Additionally, TrustCor has never cooperated with information requests from the US Government or any government for that matter. Likewise, we have never assisted or enabled any company or 3rd party to surveil, monitor or in any way gather information on our customers for any purpose. It may also come as a surprise that other root program members in "good" standing are in fact international governments, and some are also defense companies, or companies who are wholly-owned by defense companies and/or state-owned enterprises, meaning "businesses" that are completely owned or controlled by governments. Further, some of those governments are not free/democratic and in fact some have tragic modern histories of basic human rights violations. We are none of those things and our company does not identify with those values. However in our case, the very possibility that we’ve had a fund invest in us that had as one of its investors (again 2 parts removed) someone who has been affiliated with the defense industry in another country is reason enough?
The statements that were made against us not only lack truth, but they go against the founding principles and culture of our company. They dishonour our entire staff who have worked hard every day for nearly 10 years to provide security to the community, for which we have an unmatched and unblemished track record. Becoming a CA is no easy endeavour, TrustCor went through the same rigorous vetting that every CA has to go through. There is no blanket level of trust, and each browser root program works independently from each other with their own set of inclusion rules and processes. This step alone took us over 6 years to accomplish, during time which we went through extensive annual WebTrust audits, and patiently waited for the much needed "global acceptance" to kick-start our business and provide true value to the community.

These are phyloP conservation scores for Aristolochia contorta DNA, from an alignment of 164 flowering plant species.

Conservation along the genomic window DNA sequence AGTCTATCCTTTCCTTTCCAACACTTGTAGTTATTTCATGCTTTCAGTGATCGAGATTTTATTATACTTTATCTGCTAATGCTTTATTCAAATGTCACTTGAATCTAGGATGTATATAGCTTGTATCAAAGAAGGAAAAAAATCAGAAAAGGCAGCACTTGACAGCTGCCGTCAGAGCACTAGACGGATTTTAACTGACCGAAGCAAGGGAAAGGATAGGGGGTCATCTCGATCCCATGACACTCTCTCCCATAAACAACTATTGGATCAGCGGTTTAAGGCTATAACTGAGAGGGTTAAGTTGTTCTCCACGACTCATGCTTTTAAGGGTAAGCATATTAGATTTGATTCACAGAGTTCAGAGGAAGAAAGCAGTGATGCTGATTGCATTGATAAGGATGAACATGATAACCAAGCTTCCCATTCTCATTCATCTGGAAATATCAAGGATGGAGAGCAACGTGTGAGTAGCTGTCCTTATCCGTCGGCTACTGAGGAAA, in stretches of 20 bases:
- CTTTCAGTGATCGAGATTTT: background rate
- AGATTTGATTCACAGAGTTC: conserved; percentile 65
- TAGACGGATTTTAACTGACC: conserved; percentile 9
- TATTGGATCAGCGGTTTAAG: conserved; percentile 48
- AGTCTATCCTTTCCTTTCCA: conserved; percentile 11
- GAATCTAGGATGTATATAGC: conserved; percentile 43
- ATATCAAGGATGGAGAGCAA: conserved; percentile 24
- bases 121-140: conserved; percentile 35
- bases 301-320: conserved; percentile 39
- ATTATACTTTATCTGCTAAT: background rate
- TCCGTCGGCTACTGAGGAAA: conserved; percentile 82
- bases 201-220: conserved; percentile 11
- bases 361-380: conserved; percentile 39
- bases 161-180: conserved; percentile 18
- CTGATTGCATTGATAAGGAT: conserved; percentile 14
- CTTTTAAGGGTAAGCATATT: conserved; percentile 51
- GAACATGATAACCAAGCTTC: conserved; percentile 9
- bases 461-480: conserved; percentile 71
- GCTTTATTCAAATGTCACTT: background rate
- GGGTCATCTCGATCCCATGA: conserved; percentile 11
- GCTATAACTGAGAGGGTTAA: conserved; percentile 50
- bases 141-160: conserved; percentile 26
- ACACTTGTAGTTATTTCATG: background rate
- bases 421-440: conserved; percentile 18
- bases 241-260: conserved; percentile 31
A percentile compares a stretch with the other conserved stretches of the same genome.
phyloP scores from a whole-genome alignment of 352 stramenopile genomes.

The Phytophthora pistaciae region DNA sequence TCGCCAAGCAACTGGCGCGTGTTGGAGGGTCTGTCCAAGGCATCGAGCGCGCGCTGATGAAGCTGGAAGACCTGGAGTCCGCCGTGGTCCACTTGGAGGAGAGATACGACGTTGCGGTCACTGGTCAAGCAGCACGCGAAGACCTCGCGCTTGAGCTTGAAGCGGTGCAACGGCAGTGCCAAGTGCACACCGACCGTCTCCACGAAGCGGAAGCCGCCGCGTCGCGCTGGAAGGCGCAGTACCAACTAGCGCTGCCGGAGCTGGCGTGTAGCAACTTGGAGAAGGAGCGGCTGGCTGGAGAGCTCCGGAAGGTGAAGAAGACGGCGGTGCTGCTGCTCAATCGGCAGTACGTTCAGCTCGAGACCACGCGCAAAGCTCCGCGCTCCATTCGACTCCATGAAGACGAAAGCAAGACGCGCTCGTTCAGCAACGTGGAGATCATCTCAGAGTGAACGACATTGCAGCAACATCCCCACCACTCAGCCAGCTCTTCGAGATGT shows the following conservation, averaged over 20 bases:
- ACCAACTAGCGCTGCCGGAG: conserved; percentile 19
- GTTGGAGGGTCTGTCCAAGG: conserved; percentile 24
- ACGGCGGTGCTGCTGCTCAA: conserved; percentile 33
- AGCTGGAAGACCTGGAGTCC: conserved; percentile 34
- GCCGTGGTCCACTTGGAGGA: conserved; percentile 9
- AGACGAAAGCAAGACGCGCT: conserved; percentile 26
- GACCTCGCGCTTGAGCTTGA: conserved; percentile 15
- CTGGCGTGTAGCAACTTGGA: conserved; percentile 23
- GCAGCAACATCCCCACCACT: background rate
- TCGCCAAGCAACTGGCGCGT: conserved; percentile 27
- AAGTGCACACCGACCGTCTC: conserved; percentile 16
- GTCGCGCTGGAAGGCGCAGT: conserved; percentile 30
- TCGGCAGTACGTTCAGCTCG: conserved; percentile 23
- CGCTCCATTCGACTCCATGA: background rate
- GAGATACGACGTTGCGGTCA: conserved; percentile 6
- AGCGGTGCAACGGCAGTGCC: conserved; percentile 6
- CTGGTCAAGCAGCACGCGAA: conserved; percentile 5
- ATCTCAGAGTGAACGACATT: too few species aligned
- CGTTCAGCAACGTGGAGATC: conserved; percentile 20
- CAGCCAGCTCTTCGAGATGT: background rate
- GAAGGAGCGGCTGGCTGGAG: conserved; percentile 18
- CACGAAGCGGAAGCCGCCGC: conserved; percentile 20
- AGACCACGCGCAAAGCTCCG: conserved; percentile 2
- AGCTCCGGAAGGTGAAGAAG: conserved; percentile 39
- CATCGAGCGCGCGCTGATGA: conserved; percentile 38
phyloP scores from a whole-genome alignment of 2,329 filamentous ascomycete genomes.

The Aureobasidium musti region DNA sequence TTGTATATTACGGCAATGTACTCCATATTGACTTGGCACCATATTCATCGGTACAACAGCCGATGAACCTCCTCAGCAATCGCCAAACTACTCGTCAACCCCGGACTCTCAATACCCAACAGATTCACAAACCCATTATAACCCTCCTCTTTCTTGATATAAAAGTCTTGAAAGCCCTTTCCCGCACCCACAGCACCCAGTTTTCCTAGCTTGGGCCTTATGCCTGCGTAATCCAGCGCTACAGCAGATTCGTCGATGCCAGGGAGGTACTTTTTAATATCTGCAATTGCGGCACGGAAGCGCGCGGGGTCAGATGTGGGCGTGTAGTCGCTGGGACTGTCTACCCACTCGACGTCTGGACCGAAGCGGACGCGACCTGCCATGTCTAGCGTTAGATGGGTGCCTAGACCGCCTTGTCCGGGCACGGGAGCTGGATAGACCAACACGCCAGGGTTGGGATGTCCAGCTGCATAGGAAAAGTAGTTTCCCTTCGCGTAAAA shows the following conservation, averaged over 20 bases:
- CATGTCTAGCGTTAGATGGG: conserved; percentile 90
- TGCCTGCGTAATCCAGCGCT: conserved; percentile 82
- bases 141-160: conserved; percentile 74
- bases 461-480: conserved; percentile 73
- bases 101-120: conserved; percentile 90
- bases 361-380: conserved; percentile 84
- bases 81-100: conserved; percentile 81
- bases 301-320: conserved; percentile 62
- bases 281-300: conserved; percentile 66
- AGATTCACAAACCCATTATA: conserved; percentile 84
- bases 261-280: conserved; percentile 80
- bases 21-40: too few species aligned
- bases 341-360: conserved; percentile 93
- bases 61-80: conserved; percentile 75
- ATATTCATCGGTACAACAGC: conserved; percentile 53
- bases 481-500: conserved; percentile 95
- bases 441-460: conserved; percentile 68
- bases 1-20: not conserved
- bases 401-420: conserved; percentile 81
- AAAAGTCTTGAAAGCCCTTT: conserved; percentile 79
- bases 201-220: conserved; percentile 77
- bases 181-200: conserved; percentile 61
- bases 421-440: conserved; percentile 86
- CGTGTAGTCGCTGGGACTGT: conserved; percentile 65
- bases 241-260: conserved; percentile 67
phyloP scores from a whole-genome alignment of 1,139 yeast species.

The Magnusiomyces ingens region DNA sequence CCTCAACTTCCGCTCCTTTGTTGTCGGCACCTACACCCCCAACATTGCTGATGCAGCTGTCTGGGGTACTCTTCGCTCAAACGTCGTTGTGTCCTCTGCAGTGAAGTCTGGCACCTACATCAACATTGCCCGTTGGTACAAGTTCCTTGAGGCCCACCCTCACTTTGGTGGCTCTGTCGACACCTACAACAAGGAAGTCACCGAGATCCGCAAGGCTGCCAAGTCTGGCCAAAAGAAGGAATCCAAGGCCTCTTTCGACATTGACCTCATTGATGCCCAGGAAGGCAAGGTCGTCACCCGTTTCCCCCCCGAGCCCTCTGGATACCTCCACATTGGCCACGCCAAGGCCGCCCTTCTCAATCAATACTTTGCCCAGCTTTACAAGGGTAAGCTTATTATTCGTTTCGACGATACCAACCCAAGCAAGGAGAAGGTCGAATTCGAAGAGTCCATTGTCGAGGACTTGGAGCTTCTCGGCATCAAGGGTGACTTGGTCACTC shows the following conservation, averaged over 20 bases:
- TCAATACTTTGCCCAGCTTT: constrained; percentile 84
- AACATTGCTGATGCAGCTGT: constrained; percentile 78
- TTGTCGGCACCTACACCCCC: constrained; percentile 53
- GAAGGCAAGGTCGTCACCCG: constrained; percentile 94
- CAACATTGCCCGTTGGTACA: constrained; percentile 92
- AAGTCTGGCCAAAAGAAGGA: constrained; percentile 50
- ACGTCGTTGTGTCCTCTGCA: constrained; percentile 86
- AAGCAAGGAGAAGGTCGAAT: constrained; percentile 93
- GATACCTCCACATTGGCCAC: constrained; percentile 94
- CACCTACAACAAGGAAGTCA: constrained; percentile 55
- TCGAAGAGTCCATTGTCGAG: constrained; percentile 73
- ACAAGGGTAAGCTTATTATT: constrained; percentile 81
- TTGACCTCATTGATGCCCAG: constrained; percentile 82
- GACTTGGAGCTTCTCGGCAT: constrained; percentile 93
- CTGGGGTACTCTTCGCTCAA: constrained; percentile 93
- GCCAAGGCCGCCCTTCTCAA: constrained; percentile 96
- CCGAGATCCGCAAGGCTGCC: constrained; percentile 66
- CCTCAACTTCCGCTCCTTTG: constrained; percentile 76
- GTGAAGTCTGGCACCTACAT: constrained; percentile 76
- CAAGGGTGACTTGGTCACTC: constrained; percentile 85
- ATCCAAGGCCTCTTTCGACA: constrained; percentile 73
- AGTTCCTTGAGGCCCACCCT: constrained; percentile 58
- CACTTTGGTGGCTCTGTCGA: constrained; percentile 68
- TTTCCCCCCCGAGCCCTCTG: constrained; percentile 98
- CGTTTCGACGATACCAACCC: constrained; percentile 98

It’s important to note that the general consensus across all browser root programs were clear on one significant fact: There has been no evidence or speculation that TrustCor has ever mis-issued any certificates or mishandled any key material. We believe, based on that important fact alone, Mozilla's and Microsoft's decision to distrust TrustCor's roots on the sole unsubstantiated belief of a mere "former affiliation", through "shareholders of shareholders" (2 degrees of separation) with another company, sets a new precedent for the industry. To our knowledge, this is the first time a public-trusted CA has been distrusted for reasons completely unrelated to the security or operations of the CA itself.
Does this disappointing news signal a departure from what was once a well-established system of controls? Or, does it simply cast another shadow on the stark reality that it was never a well-established system of controls, but rather a makeshift hack put into place by Netscape and a fast-moving, well-intentioned world-wide CA Community that was never meant to stand the test of time? Either way, it certainly casts doubt on this community’s ability to regulate itself fairly and impartially, which are some of the tenants of any trustworthy system of controls.
Last updated: 2022-12-02